Generic Programming
Projects and Open Problems

David R. Musser1
Rensselaer Polytechnic Institute
Troy, New York 12180
Alexander A. Stepanov
Silicon Graphics Inc.
2011 N. Shoreline Boulevard
Mountain View, CA 94043-1389

Last updated: August 25, 1998

There is a mirror of this web site at Universität Tübingen, Germany

At the Dagstuhl Seminar on Generic Programming held April 27-May 1, 1998 at the Schloß Dagstuhl, Wadern, Germany, a session was held discussing possible projects, with nominations also for open problems. Dave Musser started the discussion by putting up on the blackboard a tree diagram showing a possible taxonomy and filling in a few leaf nodes with some of his own suggestions for projects and open problems. The discussion was then opened for others to add project and problem suggestions or to add interior nodes to the classification tree. Jim Dehnert added a number of STL-related projects from a lengthy list compiled by Alex Stepanov. Due to time limitations not all of Alex's list was discussed during the session, but the full list is incorporated in various places in the taxonomy here, including some projects that are well underway. (Alex's list was more than a year old.) There was a lively discussion in the session as others contributed projects or project areas.2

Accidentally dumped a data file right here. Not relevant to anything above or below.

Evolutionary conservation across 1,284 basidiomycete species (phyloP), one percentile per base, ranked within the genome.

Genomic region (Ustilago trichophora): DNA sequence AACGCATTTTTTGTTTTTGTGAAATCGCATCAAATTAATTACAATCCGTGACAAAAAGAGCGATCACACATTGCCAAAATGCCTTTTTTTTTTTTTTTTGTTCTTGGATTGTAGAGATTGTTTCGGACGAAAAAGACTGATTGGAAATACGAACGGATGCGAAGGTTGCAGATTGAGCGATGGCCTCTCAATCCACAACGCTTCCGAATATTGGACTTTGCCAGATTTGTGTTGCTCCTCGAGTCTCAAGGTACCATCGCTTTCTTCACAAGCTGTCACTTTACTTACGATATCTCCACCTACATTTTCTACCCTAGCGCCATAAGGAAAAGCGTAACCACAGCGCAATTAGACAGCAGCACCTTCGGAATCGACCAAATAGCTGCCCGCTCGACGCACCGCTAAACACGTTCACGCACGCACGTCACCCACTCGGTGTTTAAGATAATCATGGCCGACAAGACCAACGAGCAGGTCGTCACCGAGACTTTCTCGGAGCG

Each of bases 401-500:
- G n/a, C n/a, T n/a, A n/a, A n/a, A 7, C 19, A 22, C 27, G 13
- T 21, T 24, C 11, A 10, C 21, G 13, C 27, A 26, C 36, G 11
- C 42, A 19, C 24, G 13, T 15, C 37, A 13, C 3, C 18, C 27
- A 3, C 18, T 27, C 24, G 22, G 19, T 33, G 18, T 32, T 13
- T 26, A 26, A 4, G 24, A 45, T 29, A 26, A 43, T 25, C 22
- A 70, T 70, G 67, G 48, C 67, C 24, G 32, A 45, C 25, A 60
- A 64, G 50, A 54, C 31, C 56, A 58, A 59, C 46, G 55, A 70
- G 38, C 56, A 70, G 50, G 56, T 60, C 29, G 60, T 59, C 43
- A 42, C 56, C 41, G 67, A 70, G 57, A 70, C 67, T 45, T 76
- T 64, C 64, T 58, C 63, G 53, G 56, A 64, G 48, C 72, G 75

The current state of this list should not, of course, be considered "complete" in any way. It is being made available on the WWW for the Dagstuhl participants and others to make additions or revisions. It will likely continually grow, but hopefully it can be pruned as projects are completed or open problems are solved! (These can be highlighted or maintained separately as a record of progress.)

Suggestions are also sought for improving the level and type of information provided with projects and problems. For example, should there be a rating system to help readers understand the level of difficulty and/or importance attached to a project or problem by its proposer? Originally Alex Stepanov rated the projects on his list according to both difficulty and importance, each on a scale of 1 to 5. Those ratings are currently not included here, but if there is enough interest they could be added, perhaps after translation to an agreed-up scale.

  • Revision History
  • Postscript Version for Printing
  • 1 Theory
  • Concept Development
  • Formalization
  • Methodology
  • 2 Practice
  • Library Development
  • Language Support
  • Tool Support
  • Usage Patterns
  • Benchmarks
  • 3 Education
  • 4 Resources
  • External Links
  • Footnotes